By Firdous Osman
SINCE its inception, the ad industry has thrived on late nights, high stress, and big rewards. The high-performance environment, never still, is not for everyone but the rush of being part of an award-winning team or bringing something groundbreaking to life keeps people craving that unrivalled agency experience.
But it is no secret that life in ad land can be extremely pressured, and can push one’s work/life balance to the edge – so it is not exactly the first industry people think of when it comes to empathy.
If someone had asked me two years ago if I thought the ad industry was highly empathetic, I probably would have said no. Years and years of high expectations and unfiltered feedback do not always create a breeding ground for empathy or empathetic leadership, but everything is very different now.
We have heard it before, and we’ll hear it again – Covid-19 has changed everything. From the way we live, our value systems, how we shop, and of course, the way we do business.
Many will agree that the pandemic and associated lockdowns sparked an “empathy epiphany” in companies and agencies around the world, a marked contrast to the work culture we saw in many industries in years prior.
Leaders very quickly started to see the grave importance of understanding and being more respectful to their people and their personal lives, and even more crucially, anticipating and responding to their needs.
But as with everything, it has not been smooth sailing from the get-go. The pandemic strained and pushed worker-employer relationships to their limits, and developments that might have played out over several years were crammed into a matter of months.
Workers found themselves reconsidering everything from who they want to work for, to the role they expect employers to play in supporting their growth and their values. At the same time, companies and employers not only contemplated their relationships with their workers, but started to strongly contemplate their role in society too.
Deloitte, in their latest Human Capital Report 2021, showed that the worker/employer relationship, although front and centre, was still not completely aligned with its evolution in 2021, noting that 40 percent of the global workforce considered leaving their employer in 2021; 63 percent of the workers surveyed feeling that their relationship with their employer would stay the same and in contrast, 86 percent of executives believed that their workers would gain greater independence and influence their employers in the future.
Now in 2022, we find ourselves working to return to the office and a more “normal” way of life, and it has never been more crucial to ensure workers and employers agree on the future.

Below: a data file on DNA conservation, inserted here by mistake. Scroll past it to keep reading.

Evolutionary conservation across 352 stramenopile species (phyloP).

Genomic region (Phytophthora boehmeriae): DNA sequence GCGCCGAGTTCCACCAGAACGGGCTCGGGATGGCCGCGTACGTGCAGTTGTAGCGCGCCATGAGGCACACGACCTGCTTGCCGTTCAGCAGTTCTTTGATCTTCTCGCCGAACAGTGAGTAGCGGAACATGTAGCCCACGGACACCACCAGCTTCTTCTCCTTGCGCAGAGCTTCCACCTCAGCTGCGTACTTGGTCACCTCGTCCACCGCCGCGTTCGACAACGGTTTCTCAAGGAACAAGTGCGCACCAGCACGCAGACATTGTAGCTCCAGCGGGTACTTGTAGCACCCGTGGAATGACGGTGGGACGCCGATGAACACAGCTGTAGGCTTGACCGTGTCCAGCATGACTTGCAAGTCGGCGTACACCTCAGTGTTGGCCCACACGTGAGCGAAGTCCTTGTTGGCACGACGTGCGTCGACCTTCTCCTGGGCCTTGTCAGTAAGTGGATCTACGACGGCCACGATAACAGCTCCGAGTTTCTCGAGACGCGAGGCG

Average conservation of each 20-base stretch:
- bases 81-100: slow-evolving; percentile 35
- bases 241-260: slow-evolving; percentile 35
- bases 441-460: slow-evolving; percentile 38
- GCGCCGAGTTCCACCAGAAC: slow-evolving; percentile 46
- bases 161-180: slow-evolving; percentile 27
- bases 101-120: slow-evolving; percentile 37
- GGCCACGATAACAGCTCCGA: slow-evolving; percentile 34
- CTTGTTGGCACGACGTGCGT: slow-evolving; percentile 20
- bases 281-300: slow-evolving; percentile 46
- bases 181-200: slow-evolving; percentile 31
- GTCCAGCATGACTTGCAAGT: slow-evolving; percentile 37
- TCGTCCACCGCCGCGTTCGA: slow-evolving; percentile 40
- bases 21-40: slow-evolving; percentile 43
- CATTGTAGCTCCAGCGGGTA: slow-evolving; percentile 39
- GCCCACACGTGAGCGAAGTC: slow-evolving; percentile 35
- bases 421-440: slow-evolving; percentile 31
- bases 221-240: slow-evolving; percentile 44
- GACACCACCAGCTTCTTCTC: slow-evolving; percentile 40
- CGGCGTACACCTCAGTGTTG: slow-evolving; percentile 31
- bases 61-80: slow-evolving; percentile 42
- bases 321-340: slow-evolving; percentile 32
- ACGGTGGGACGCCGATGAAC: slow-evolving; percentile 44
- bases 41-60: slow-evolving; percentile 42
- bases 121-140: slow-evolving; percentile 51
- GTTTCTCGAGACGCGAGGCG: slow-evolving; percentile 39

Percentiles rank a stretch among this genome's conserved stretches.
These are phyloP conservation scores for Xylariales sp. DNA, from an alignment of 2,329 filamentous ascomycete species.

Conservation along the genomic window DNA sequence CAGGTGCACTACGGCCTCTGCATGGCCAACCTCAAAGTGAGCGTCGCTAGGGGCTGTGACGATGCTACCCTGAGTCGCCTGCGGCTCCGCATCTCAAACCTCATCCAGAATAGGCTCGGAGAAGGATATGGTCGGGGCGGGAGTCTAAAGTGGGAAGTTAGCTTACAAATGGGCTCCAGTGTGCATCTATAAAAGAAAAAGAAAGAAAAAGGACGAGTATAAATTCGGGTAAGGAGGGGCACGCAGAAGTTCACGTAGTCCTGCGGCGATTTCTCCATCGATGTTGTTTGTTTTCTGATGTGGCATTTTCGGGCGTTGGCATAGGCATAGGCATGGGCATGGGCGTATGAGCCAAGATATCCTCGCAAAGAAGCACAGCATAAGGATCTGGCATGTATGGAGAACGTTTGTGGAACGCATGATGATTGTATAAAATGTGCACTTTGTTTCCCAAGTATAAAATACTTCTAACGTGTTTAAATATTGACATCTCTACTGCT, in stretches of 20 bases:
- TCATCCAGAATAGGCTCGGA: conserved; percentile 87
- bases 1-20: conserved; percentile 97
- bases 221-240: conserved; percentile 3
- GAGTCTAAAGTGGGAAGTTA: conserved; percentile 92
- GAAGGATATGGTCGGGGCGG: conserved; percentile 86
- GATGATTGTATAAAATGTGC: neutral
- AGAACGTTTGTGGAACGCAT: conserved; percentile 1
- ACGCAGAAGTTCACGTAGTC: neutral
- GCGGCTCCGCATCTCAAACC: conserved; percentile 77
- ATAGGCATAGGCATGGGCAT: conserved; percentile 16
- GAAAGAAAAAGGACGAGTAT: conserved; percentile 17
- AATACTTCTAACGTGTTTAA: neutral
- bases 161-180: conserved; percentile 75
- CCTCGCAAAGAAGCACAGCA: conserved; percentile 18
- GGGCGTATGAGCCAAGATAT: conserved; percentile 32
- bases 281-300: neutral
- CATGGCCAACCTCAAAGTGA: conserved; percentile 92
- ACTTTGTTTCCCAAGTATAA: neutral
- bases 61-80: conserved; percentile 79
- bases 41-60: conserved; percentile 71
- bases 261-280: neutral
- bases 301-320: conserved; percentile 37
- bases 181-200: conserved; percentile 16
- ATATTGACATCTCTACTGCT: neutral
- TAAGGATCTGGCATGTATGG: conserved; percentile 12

Empathetic leadership is 100 percent the way forward, and it is made up of progressive, everyday actions that may in the past have seemed insignificant. But which helps teams and team members to feel understood and, more importantly, wanted.
Strong employee relationships are key to success and happiness in the workplace, and it has been found that these come more naturally to female employers.
It is an old adage that crises define leaders, and Covid-19 has certainly proved that, with more female leaders coming out on top due to their ability to better embrace and instil traits like empathy, listening, creative collaboration, and authentic engagement with employees.
The pandemic presented the world with an instantaneous experiment in leadership, and the data shows that employees have been in good hands when women are in the driving seat of nations, and companies alike.
I do believe that female leaders are naturally more empathetic, and I see this as one of our many superpowers, particularly in the business world, and some of the ways that I put these powers to work are by creating the right conditions for engagement, fun and performance in our agency.
We do this by key coaching and mentorship principles that allow our people to become the architects of their own potential, empowering them to unlock their own vision and untangle any issues they may have.
We also push the idea of co-creation, which sees us implement activities that are mediated by our people, and we have also applied regular surveys on sentiment to ensure we’re on top of how our people are feeling.
Those businesses who have actively embraced the “new business normal” by finding new ways to better connect with their workers, instituting processes that are “people first”, and better understanding the need of their work/life balance will be more empowered to turn the great resignation (as seen in 2021), into the great retention (hopefully in 2022).
We have all seen a generational shift in the way that we work and there is no way that the world is going back; once known as a soft skill, empathy is now very definitely a vital skill that has helped to change systemic cultural norms and opened up a whole new and better world for staff and leaders alike.
And personally, I cannot wait to further implement and build on the positive frameworks and systems we have already instituted to ensure our people continue to feel heard and respected, that our culture brings out the best in our people and that everyone feels safe enough to experiment and push boundaries to innovate and succeed – the true north star of ad-land.
Firdous Osman is the deputy managing director at Saatchi & Saatchi.
*These views expressed here are not necessarily those of IOL or of title sites.
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